According to research, there is a clear correlation between diabetes and heart disease. Obesity, high blood pressure, and high cholesterol are all risk factors for both disorders.
Diabetes has also been linked to certain molecular mechanisms that enhance the risk of heart disease, based on research. According to the National Institute of Diabetes and Digestive and Kidney Diseases, the major causes of death in diabetics are heart disease and stroke.
What Is Heart Disease?
Heart disease is a term used to describe a collection of illnesses that affect the heart. In the United States, it is the leading cause of death. According to the (CDC), it is responsible for around one out of every four deaths.
Coronary artery disease (CAD) is the most common of all heart diseases. It develops over time as the arteries supplying blood to the heart become clogged with plaque composed of cholesterol and other chemicals.
Atherosclerosis lowers blood circulation to the heart, depriving it of oxygen and nutrients. This weakens the heart muscle over time, increasing the risk of heart failure and other cardiac problems. There are certain steps you can take to reduce the risk of heart disease.
What Is Diabetes?
Diabetes is a disease that develops when your blood glucose, often known as blood sugar, is abnormally high. This is a medical condition that affects how your body converts food into energy. Blood glucose is your primary source of energy and is obtained from the foods you consume.
Insulin, a hormone produced by the pancreas, facilitates the transport of glucose from food into your cells to be used as energy. Sometimes your body does not produce enough or any insulin. It can also be the case that your body may not use insulin effectively. Glucose thus remains in your circulation rather than reaching your cells. Diabetes is classified into three types: type 1, type 2, and gestational diabetes (diabetes while one is pregnant).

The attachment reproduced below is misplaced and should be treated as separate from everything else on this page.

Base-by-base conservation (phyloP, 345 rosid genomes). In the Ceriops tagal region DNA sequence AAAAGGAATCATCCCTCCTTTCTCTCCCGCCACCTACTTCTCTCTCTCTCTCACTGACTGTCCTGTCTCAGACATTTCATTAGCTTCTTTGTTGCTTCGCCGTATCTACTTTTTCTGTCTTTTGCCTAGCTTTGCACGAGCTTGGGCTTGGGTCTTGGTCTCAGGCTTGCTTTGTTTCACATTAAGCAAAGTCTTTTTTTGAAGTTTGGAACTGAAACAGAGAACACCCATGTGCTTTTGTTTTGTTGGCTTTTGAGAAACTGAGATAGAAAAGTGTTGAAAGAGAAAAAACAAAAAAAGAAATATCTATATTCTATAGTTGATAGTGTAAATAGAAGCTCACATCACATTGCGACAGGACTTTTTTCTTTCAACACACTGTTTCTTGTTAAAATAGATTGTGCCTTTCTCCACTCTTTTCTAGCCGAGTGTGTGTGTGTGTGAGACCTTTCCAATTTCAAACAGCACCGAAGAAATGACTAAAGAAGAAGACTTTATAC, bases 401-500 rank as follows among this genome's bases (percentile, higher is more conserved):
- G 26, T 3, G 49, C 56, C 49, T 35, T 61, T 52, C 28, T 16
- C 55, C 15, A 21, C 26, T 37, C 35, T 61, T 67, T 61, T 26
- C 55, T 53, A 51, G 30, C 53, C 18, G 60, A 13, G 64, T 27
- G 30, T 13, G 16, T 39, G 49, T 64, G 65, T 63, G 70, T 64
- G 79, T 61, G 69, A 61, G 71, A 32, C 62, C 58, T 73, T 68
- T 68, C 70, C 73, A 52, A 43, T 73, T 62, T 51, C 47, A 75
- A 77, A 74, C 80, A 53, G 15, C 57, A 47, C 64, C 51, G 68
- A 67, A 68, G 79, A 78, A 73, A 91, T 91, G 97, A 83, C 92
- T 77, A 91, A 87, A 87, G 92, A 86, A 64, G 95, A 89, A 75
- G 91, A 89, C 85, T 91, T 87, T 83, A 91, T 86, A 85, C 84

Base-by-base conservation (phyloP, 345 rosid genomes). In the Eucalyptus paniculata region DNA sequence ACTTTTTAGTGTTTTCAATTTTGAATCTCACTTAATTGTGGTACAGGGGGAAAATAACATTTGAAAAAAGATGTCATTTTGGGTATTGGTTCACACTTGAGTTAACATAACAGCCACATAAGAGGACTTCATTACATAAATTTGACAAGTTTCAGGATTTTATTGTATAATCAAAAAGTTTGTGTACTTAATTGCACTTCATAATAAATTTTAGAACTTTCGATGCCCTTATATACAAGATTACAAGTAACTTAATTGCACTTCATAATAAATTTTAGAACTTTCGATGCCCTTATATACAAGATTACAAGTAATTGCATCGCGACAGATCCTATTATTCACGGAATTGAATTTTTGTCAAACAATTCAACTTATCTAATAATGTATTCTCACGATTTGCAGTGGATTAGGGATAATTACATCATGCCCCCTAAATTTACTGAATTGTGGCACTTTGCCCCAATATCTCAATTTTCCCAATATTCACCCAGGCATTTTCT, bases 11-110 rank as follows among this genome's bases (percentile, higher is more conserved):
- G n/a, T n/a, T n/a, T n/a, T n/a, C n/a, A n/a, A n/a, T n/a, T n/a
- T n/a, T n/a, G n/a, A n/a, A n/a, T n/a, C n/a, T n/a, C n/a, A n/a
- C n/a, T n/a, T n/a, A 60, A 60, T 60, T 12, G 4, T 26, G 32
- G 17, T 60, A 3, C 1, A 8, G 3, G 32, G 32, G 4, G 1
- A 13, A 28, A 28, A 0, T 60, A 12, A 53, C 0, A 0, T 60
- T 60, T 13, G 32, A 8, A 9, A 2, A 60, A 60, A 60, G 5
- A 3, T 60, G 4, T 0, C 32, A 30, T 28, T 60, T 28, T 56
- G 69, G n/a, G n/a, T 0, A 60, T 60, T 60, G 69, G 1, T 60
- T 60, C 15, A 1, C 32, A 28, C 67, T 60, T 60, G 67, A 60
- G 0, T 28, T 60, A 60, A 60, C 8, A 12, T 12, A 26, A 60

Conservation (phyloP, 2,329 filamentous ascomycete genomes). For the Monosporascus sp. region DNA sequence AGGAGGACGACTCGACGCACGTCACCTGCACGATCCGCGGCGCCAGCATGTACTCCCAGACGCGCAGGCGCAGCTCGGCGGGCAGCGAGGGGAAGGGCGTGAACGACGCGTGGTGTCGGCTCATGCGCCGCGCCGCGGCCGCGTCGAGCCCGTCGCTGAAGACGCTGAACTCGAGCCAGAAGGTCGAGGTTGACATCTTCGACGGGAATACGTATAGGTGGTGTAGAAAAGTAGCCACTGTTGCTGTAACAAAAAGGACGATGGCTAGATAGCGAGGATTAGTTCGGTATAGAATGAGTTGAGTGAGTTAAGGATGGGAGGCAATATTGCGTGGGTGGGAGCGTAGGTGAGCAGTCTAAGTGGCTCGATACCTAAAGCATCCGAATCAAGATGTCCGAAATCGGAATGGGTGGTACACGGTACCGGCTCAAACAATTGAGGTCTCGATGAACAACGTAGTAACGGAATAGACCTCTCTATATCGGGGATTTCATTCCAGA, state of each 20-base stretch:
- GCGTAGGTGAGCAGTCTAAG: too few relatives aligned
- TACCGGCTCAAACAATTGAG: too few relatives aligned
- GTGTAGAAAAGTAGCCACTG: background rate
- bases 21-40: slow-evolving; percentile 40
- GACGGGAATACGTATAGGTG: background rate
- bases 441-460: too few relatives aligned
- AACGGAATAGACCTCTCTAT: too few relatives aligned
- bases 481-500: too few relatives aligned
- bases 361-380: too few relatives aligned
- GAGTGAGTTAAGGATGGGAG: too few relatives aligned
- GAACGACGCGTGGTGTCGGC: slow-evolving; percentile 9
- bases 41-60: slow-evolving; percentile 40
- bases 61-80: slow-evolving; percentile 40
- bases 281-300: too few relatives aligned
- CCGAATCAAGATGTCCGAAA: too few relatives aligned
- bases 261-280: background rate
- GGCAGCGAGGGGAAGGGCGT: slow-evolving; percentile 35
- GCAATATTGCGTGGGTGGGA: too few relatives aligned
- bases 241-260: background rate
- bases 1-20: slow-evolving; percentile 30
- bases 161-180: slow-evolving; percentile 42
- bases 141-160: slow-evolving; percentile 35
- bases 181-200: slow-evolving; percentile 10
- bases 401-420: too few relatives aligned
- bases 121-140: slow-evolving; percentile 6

Although there is no cure for diabetes, you can take several efforts to manage it and live a healthy life.
Causes of Heart Disease in People with Diabetes
Hardening of the coronary arteries, also known as atherosclerosis, is the most common cause of heart disease in diabetics. This is a buildup of cholesterol in the blood vessels that deliver oxygen and nutrition to the heart.
When cholesterol plaques rupture, the body attempts to repair the plaque breach by sending platelets to shut it up. Because the artery is minuscule, platelets may obstruct blood flow, preventing oxygen delivery and resulting in a heart attack. A similar process can occur in all arteries throughout the body, resulting in a shortage of blood to the brain, a stroke, or a lack of circulation resulting in peripheral vascular disease.
Common Risk Factors
Diabetes and heart disease have multiple risk factors in common, therefore their co-occurrence is all too prevalent. Some of the most common risk factors are:
- Obesity: Excess body weight, particularly abdominal obesity, raises the risk of both diabetes and heart disease. The adipose tissue produces inflammatory chemicals, which can impede insulin function and contribute to the formation of atherosclerosis, a significant cause of heart disease.
- Physical inactivity: Sedentary lifestyles and a lack of regular exercise have been linked to an increased risk of acquiring diabetes and heart disease. Regular physical activity helps in weight control, insulin sensitivity, and cardiovascular health.